View of the Citadel of Aleppo (northern Syria), built on top of a tell occupied since at least the third millennium BC
In archaeology, a tell, or tel (derived from Arabic: تَل, tall or Hebrew: תל tell, 'hill' or 'mound' ), is an artificial mound formed from the accumulated refuse of generations of people living on the same site for hundreds or thousands of years. A classic tell looks like a low, truncated cone with sloping sides and can be up to 30 metres high.
View of an excavation area at Tell Barri (northeastern Syria). Note the person standing in the middle for scale.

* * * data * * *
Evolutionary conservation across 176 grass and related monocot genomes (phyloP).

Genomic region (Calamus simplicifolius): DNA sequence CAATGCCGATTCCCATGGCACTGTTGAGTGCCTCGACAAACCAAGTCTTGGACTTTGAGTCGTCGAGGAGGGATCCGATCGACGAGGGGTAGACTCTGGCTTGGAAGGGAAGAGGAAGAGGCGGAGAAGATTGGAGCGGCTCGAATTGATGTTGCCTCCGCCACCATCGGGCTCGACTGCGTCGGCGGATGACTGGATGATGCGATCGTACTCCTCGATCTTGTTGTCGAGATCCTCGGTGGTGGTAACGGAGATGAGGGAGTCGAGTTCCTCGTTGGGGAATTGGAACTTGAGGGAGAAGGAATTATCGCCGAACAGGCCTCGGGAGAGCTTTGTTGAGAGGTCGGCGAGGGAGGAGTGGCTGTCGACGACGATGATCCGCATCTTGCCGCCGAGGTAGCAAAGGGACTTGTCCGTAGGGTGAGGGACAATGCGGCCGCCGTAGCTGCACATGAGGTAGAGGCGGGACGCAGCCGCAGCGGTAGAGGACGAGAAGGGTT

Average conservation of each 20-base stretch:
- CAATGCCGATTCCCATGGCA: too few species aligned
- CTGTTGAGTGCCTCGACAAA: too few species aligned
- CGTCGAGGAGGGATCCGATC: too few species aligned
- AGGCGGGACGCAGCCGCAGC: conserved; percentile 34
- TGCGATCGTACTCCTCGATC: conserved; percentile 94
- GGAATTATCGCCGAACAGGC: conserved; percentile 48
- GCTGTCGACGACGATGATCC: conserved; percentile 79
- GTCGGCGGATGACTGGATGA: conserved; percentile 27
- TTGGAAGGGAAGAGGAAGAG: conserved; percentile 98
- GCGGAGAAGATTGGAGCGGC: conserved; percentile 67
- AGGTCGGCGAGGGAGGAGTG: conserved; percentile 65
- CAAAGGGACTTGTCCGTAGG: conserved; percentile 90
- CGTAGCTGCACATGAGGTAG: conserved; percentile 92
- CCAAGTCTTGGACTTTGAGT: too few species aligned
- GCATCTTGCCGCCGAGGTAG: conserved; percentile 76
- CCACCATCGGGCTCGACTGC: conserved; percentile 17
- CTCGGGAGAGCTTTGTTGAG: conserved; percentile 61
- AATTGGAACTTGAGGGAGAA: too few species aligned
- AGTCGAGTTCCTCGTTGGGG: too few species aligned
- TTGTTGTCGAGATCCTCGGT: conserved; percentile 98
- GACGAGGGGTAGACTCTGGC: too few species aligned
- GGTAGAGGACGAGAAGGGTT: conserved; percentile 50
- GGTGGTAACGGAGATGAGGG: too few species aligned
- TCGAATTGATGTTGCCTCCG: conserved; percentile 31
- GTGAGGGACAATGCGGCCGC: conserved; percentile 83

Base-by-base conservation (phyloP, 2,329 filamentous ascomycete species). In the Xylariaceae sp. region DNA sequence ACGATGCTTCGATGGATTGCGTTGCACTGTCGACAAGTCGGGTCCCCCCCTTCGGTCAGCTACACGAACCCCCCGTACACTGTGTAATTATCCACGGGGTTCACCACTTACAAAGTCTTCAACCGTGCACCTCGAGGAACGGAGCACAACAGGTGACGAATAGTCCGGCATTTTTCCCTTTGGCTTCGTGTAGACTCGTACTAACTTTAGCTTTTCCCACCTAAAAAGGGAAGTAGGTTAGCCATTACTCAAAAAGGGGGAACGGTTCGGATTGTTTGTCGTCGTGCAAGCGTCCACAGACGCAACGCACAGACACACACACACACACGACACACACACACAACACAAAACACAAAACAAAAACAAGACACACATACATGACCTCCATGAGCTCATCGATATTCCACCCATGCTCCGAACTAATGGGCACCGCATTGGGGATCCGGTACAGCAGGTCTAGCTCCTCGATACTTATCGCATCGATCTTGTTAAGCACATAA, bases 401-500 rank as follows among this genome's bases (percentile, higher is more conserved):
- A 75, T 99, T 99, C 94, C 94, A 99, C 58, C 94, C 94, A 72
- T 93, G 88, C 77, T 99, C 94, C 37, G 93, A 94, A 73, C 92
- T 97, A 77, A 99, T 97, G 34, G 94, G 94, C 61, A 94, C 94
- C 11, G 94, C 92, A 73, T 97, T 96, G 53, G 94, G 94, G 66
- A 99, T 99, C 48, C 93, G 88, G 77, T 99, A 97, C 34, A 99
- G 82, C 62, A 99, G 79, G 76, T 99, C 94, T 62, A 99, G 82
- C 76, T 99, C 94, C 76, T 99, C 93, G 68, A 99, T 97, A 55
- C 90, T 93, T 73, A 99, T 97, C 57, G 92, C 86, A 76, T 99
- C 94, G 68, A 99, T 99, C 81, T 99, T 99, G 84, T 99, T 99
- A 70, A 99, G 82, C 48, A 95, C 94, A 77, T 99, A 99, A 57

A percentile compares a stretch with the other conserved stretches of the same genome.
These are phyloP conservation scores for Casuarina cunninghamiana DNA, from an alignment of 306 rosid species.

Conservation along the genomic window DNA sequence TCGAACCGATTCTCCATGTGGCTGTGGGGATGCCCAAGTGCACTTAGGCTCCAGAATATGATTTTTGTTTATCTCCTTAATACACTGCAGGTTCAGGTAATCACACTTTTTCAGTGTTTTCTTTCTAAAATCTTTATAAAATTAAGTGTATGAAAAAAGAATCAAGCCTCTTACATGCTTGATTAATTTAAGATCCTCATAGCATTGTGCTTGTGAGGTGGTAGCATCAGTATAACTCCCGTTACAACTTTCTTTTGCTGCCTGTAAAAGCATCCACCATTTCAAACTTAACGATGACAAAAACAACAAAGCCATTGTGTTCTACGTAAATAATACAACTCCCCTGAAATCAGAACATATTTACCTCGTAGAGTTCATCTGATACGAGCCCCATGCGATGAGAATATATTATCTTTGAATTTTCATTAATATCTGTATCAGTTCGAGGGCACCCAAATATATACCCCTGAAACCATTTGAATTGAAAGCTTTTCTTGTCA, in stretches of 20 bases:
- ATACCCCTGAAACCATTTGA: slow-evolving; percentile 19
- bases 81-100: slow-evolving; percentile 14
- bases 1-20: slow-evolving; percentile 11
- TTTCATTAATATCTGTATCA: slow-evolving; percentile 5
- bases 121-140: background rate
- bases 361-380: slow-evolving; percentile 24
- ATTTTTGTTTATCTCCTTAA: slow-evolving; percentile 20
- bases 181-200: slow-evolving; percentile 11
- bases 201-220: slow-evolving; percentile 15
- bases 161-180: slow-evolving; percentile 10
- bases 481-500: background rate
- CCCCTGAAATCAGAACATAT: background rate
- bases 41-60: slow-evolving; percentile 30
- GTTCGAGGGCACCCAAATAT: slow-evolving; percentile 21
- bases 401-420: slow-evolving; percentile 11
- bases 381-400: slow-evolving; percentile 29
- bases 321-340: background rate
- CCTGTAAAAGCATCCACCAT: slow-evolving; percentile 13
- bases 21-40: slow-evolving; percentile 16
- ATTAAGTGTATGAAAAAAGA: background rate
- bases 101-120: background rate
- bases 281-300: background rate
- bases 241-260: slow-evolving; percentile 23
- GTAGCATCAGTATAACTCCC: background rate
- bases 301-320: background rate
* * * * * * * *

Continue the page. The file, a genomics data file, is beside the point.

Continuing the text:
A tell is an artificial hill created by many generations of people living and rebuilding on the same spot. Over time, the level rises, forming a mound. The single biggest contributor to the mass of a tell are mud bricks, which disintegrate rapidly. Excavating a tell can reveal buried structures such as government or military buildings, religious shrines, and homes, located at different depths depending on their date of use. They often overlap horizontally, vertically, or both. Archaeologists excavate tell sites to interpret architecture, purpose, and date of occupation.
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